Besides identifying the risks, also come up with a best plan of action for mitigating them and also establish a timeline for conversion. After an initial pilot project, you can go back and refine your timelines once you have a better understanding of how long they will really take – allowing you to better measure successes. One area to take note of is an individual’s aversion to change. When people have been doing the same thing for a long time, they might not take kindly to change.  Be understanding and sensitive to this issue, while also building a plan to bring everyone on board with comfort and ease.

Step 5: Conduct Pilot

You are now ready for a test run! Start new projects using your new tools and systems and see how things go. Make sure to play close attention to bottlenecks and issues in your progress – this is your best chance to work out any potential issues with your centralization process. Measure successes as well as failures so you know what is going right and where you can still improve.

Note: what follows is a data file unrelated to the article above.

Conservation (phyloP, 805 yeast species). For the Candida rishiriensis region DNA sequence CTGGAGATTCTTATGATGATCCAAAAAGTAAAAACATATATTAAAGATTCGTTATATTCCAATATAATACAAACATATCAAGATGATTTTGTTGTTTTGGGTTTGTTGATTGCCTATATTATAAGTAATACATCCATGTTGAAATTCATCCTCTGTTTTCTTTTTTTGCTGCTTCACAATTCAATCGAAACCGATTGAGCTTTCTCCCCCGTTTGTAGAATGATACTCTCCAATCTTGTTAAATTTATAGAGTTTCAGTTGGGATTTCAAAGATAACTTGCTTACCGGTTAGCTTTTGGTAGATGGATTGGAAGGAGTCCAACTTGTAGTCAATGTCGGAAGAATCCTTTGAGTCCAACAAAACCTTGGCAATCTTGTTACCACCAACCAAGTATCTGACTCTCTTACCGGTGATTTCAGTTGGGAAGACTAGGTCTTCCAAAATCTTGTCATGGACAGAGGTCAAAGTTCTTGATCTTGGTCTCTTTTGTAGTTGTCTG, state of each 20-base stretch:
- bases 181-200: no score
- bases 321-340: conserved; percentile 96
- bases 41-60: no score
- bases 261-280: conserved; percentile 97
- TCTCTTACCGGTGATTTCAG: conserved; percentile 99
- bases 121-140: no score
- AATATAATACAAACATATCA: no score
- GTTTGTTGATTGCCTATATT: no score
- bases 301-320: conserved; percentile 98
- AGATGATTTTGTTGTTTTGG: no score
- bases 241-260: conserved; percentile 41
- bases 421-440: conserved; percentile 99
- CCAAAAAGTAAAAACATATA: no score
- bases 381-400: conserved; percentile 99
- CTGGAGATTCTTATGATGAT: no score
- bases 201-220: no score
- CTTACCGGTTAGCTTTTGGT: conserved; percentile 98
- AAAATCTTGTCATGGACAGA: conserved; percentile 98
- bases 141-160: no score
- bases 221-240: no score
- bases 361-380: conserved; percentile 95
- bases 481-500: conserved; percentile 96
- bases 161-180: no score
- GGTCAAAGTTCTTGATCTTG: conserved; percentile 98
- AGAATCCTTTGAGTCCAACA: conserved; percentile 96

Step 6: Devise the Rollout Plan

You’ve got the tools, your metrics for success, and everyone in your organization on board – how do you actually put the plan into place? This is the step for you to decide the best way to approach rolling out your new plan. Provide a central team to help with onboarding – if people in your organization have questions, it can make the transition much easier if they know who to turn to.  This team can also help troubleshoot your roll-out process. By measuring success regularly, they can identify any issues as they pop up, and fix them before they become real headaches!

Step 7: Implementation